It has been a busy year for plumbers fixing cracked frozen pipes, but local plumbing and air conditioning specialists say the danger of leaking pipes is never really over for homeowners. It’s important to take steps year-round to prevent water damage.
When temperatures dipped below freezing for several days in a row, Ahwatukee Foothills resident and plumbing operations manager for the Sunny Plumber, John Onorato, said they received 16 service calls by 11 a.m. on the third day of the freeze.
“It’s really cold and the pipes freeze and as it gets warmer throughout the day it thaws out and then the pipes start popping,” he said.
The cracks caused by frozen pipes aren’t something that usually go unnoticed. Even if the pipes are inside a wall, someone living inside the home would notice the water build up in a few hours, Onorato said.
“Every two to three years we see a deep freeze like the one experienced this year,” Onorato said. “It has to freeze four to five hours for three days in a row to cause this kind of freezing.”
While the danger of freezing pipes may be over by this time of year, pipes still need constant maintenance to keep them flowing correctly. Onorato compares pipe maintenance to car maintenance.
“If you have a car that’s brand new and you park it and never use it for two years it may not fire up,” he said. “Those parts are meant to be moving. Drains are meant to have water rushing through them.”
For anyone who leaves their home for any extended period of time, Onorato suggests having someone who may be looking over the home include flushing the toilets and running water through the pipes into their routine. There are also sensors that can be purchased and placed in areas around the house that will alert the homeowner if there is water where it shouldn’t be. Some are even high-tech enough to send an email alert if the humidity in an area goes above a certain point.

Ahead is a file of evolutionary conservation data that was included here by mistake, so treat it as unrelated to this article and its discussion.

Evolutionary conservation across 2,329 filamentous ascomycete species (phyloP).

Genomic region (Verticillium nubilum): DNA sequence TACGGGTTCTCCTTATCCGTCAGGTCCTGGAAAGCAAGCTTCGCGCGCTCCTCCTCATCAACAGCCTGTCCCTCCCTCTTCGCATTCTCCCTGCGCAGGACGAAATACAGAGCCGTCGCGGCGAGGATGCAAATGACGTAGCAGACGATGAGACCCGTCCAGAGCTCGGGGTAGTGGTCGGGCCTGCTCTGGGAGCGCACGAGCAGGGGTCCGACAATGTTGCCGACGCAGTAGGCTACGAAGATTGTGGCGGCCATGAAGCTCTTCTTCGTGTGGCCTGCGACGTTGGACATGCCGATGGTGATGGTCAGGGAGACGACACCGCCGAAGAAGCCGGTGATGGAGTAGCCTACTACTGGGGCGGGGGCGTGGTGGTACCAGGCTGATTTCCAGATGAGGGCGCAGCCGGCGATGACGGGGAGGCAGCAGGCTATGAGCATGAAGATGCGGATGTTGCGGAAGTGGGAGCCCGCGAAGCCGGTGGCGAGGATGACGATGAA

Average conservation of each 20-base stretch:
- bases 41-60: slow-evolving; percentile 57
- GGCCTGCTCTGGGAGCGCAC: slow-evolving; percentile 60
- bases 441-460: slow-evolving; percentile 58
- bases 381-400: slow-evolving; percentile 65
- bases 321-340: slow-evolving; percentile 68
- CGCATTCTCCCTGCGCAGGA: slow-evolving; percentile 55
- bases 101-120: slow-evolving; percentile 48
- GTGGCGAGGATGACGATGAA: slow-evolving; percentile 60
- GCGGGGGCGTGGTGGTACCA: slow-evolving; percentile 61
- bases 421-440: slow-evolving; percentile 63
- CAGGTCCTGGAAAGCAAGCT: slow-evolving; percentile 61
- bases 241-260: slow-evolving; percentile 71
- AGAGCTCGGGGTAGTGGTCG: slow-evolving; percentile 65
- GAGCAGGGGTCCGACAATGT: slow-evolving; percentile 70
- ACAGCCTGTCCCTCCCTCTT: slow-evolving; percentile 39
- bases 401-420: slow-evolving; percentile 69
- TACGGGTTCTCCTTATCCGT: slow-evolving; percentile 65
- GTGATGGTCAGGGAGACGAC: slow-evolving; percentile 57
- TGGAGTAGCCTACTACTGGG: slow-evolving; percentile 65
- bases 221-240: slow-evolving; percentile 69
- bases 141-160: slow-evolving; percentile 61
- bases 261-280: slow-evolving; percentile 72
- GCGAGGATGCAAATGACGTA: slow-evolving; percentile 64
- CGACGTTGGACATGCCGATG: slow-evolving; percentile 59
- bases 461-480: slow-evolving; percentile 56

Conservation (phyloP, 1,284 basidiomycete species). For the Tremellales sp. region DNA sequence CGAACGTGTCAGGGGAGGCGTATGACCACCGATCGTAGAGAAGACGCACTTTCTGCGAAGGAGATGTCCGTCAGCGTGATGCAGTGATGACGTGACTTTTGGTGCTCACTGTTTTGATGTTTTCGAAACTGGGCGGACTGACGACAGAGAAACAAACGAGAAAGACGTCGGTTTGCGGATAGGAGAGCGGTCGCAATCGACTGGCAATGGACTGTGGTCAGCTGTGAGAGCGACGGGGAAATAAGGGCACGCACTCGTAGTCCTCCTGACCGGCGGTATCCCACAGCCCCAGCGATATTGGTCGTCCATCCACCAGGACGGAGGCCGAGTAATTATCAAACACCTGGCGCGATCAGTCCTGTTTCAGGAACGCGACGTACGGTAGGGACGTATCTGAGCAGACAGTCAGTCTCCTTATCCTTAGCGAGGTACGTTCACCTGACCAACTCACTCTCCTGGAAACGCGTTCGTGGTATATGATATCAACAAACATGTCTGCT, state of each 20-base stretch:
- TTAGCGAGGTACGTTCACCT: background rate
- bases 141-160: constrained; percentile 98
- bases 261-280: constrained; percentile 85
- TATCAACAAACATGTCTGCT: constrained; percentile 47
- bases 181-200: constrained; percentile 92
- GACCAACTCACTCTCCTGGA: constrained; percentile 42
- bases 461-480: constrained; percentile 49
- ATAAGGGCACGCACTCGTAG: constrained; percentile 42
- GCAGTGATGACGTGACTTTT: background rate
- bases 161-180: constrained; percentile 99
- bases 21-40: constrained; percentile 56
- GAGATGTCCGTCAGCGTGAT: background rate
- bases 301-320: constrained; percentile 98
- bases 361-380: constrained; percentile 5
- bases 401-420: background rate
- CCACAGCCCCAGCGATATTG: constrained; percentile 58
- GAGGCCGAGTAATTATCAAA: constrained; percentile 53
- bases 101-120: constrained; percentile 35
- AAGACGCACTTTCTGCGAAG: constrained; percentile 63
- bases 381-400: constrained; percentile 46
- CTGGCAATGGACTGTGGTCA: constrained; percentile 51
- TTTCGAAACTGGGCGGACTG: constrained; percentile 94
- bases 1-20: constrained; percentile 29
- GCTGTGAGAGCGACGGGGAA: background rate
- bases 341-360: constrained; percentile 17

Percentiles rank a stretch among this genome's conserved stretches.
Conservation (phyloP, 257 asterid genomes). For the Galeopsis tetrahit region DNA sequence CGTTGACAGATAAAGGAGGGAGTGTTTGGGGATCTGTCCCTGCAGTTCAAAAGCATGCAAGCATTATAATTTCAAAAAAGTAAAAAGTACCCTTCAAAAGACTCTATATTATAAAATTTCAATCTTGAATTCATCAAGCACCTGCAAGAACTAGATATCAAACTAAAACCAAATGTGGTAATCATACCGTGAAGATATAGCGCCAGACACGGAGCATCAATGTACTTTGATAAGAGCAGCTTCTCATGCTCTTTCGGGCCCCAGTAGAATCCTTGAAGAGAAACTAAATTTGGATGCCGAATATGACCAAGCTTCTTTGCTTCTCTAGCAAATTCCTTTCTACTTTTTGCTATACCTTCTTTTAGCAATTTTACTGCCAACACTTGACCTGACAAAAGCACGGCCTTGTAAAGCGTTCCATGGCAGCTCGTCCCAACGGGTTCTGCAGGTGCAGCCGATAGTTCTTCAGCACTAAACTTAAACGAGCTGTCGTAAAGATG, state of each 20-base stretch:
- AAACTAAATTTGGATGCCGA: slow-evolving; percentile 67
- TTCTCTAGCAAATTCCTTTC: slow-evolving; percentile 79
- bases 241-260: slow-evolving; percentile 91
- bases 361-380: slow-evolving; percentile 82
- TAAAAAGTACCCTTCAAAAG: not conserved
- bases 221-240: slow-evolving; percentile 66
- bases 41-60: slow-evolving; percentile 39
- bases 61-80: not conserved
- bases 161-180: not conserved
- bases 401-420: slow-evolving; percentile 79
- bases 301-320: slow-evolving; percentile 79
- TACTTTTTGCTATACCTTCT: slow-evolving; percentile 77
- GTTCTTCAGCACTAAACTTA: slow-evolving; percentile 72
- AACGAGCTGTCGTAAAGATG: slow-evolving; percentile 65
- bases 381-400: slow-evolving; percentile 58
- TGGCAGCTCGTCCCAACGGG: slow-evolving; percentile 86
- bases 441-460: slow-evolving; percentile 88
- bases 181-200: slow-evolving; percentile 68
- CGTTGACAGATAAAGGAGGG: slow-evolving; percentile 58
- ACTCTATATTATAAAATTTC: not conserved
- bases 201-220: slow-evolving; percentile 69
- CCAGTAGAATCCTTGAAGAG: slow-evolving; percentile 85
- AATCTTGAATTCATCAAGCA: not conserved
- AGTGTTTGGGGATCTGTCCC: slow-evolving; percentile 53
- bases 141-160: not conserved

Dan Burke, an Ahwatukee Foothills resident who runs Goettl Good Guys Air Conditioning, said in his own home the pipe that usually drains water collected from his air conditioning unit on his roof and clogged a few years ago. No one at home realized the problem until gallons of water soaked into insulation and came crashing through the roof of his home. Since then, Burke has purchased sensors that will alert him if water is building up in an area it shouldn’t be.
“We didn’t really see a problem, but then all of a sudden we heard a crash,” Burke added. “We had broken dry wall and ceiling. We placed all of these buckets to catch the water that kept coming, and tried to pick up as much insulation as we could. I wish we would have had a sensor. If it had detected the water it would have shut the water off.”
There are many different types of sensors that can be purchased. Some are simple enough to let out a loud noise when they detect water. Others may require a licensed professional to install them as they are meant to shut off the water to the home if they detect a problem. Most Valley plumbers also have technology that can help detect any leaks in pipes. Onorato suggests getting a professional to search for leaks before leaving your home for an extended period of time.
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